It’s true that parents need to read to their children.  My mum loves to be dramatic and expressive and animated when she reads.  She always made childhood reading interesting and fun, and now in adulthood I read aloud with the same enthusiasm.  They say narrative voice is important when an author writes a story.  Well when I wrote yesterday, that’s what I heard: my mum’s storytelling voice.

So many people are bashful about it.  They mumble and talk in a monotone and get all self-conscious.  Don’t.  Be like my mum and me and learn to just laugh at yourself a bit.  Because if you do it right – really drop your inhibitions and go for it – you can fuel an interest in the written word for the rest of your children’s lives.


It’s Tekken Me Back

Kids, (my apologies, I’ve watched so many How I Met Your Mothers I’m beginning to think this is the only way to introduce anything) one thing I have neglected to mention to you thus far is that I used to be a humungous Tekken fan.  Tekken 3 was the first demo I ever had that came by itself, rather than in a collection, and it held my ten-year-old brain utterly transfixed.  There I’d sit, endlessly using Eddy Gordo to whomp Paul Phoenix and Forrest Law, resolving to one day purchase it and both of its predecessors and complete the hell out of them.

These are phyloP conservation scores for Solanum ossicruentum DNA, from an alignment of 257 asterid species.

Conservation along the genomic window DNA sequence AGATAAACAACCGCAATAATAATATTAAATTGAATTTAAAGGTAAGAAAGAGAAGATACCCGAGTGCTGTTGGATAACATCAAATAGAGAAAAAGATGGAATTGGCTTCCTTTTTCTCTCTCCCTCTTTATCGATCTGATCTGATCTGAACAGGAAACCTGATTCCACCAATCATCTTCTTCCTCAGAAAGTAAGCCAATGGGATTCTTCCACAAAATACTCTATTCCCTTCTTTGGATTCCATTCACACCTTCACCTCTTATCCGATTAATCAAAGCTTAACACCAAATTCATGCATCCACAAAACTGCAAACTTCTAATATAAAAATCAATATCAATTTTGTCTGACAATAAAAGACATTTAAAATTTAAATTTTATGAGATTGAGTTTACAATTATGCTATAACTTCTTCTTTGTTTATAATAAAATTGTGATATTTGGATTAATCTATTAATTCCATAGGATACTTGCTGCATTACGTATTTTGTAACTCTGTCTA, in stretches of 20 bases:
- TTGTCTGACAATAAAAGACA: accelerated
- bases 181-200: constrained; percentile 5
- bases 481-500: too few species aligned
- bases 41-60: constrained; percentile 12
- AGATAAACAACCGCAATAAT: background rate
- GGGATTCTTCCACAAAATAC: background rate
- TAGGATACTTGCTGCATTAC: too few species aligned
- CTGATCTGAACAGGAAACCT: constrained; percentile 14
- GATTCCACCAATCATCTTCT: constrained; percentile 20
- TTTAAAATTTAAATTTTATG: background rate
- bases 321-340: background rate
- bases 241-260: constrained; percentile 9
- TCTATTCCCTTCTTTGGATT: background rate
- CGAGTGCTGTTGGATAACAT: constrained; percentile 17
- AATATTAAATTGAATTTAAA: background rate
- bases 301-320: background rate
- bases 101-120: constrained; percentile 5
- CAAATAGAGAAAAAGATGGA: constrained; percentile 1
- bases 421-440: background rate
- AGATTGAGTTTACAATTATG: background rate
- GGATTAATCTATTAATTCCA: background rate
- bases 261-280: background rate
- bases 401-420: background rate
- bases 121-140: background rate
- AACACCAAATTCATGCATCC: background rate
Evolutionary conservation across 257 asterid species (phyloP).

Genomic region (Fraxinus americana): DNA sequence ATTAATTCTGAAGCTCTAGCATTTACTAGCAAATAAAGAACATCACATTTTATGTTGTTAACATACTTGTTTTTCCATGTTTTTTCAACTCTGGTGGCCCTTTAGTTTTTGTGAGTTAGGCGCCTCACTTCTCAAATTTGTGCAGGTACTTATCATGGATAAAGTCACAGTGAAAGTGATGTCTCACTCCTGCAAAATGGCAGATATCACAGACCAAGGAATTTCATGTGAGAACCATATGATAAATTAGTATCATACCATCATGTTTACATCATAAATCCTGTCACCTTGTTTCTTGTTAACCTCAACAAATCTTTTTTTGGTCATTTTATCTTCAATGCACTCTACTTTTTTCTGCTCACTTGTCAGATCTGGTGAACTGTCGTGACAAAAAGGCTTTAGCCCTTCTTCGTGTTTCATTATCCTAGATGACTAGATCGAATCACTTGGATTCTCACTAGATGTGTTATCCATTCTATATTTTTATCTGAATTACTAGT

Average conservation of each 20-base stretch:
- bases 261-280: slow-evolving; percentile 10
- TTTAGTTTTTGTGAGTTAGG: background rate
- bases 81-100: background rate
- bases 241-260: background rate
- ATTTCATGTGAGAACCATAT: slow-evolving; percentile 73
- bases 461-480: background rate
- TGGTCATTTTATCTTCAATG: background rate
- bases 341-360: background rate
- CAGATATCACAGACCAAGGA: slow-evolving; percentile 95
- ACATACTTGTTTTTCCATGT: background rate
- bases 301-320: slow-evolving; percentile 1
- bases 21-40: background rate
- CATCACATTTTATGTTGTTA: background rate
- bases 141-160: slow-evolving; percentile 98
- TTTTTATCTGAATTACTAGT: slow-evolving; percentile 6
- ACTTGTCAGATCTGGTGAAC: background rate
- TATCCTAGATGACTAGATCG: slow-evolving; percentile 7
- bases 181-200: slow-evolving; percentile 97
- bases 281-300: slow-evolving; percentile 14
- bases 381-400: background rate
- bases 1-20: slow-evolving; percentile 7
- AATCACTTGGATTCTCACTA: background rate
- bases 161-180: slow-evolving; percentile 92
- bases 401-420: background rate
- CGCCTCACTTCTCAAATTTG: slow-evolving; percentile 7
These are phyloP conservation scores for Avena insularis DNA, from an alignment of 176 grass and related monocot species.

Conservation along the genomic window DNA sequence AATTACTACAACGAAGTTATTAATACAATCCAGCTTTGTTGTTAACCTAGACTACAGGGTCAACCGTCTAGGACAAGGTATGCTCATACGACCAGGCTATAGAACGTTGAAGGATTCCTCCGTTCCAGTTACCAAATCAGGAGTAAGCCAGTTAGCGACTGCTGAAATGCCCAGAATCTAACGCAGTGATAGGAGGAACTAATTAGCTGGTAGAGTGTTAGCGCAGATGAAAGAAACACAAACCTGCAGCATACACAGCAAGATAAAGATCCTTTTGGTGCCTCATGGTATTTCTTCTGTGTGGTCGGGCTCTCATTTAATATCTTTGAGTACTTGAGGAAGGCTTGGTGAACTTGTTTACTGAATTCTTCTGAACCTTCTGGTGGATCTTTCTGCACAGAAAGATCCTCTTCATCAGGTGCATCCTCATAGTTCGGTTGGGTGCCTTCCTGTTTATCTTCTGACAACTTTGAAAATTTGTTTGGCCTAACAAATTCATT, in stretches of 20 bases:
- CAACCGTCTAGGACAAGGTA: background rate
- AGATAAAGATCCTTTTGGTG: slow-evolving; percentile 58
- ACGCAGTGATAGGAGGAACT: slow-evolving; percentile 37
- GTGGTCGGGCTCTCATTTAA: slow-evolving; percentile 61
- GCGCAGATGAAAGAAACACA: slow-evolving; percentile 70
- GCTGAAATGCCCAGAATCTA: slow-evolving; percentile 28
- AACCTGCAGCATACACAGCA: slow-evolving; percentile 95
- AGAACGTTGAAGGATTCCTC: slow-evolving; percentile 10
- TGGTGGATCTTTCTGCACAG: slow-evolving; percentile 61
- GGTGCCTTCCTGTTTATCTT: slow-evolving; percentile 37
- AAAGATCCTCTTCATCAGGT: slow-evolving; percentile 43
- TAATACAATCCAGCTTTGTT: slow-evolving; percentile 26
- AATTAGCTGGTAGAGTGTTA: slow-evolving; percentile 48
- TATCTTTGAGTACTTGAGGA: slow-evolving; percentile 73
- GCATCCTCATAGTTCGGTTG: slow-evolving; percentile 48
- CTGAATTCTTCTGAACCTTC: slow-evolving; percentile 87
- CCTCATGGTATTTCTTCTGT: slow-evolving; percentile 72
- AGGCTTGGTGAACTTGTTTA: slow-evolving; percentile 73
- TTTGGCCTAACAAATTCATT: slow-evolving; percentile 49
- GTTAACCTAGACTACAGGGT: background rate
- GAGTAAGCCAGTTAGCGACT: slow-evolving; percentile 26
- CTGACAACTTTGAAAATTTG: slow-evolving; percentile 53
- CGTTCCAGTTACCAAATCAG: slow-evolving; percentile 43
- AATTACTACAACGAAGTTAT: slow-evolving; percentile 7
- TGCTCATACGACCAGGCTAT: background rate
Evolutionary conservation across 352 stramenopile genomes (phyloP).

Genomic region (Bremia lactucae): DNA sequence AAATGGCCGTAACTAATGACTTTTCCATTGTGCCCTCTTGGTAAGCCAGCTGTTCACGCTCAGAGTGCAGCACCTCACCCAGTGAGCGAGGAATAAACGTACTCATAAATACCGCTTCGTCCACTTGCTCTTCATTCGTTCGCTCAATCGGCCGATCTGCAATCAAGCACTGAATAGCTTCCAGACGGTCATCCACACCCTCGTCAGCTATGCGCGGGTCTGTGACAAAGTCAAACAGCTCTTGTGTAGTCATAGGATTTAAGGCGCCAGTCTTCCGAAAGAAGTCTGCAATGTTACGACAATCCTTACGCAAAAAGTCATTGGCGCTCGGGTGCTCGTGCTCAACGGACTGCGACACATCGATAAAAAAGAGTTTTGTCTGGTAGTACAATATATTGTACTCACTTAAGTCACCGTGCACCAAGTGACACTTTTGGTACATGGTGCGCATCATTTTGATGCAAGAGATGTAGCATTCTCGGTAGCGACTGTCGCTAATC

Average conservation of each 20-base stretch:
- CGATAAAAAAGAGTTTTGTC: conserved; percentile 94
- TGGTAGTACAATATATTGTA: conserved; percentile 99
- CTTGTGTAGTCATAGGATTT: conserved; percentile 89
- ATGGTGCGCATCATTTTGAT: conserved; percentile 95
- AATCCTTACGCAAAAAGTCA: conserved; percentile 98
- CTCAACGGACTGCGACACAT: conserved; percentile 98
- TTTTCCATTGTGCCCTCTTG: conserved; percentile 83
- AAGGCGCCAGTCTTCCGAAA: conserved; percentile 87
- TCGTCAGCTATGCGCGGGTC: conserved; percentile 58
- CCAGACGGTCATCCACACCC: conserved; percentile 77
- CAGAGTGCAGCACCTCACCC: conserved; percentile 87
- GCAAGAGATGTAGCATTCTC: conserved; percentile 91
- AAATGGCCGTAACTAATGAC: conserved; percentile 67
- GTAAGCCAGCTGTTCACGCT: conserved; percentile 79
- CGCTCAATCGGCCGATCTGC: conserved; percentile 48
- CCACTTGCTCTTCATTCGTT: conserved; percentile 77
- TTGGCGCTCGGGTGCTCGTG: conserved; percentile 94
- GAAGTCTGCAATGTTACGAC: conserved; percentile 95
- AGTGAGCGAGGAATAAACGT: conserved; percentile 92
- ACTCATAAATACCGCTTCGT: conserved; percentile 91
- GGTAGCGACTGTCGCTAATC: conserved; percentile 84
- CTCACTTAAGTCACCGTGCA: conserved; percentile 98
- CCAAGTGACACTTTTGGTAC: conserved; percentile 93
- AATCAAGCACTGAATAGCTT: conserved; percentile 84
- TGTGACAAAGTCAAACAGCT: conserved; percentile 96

I took up Taekwondo to be like Hwoarang and am fairly sure the fact that channelling electricity is my desired superpower is attributable to Jin Kazama.  To this day I have the magazine I scored from a kid at primary school showing the connections between all the characters up to Tekken 3.  I cherished it.  It was a soap opera for a tomboy less bothered about who was sleeping with whose mother as much as which entity had consumed whose mother’s soul.

You know, real freakin’ problems.  God.

During my degree I was like, “I could study South Korea. Hwoarang’s from South Korea.” No joke.

Granted, over time my interest dwindled.  I settled into nonchalance when the series suddenly decided the Devil Gene was actually passed down from Jin’s great-grandfather when initially it had been the result of his father’s pact with the (apparently Vimto-flavoured) devil.  I had rolled my eyes when the series created hype around the secret identity of Steve Fox’s dad and then completely forgot to follow it up at all.  I only bought Tekken 6 out of a sense of loyalty to a series which had given me so much enjoyment in the past.  Regardless of how much crack the writers had snorted since then.

“Could we get him in Irn Bru?”

Over the last couple of days, however, I’ve been growing attached to the series again.  I like its simplicity and its campy undertones.  I like hitting things.  I like dressing up totally ripped people in silly hats and staring in laughing bewilderment as I am confronted by random groups of topless miners like I’ve stumbled across an underground gay bar.  I enjoy being weirded out by Unknown wearing only purple goo like a victim of Ivan Ooze in the Power Rangers Movie whilst looking suspiciously – oh, so very suspiciously – like Shannen Doherty.

Jun’s sister, my arse! I mean, look! Is it just me?! Surely it isn’t just me.

It’s soothing somehow, this childhood relic of flashy moves and pretty people.  And it’s made me remember something: I love big casts.  I love them.  I loved Heroes and X-Men and Battlestar Galactica.  I love the edge of absurdity it touches that one simply cannot easily get away with using only a couple of protagonists.  Stupidity and disconnected sagas and cheesy revenge motives.  There just aren’t enough of them around anymore.

And, right now, I’ll admit… I really want to make my own…


The Storydactyl Grows Feathers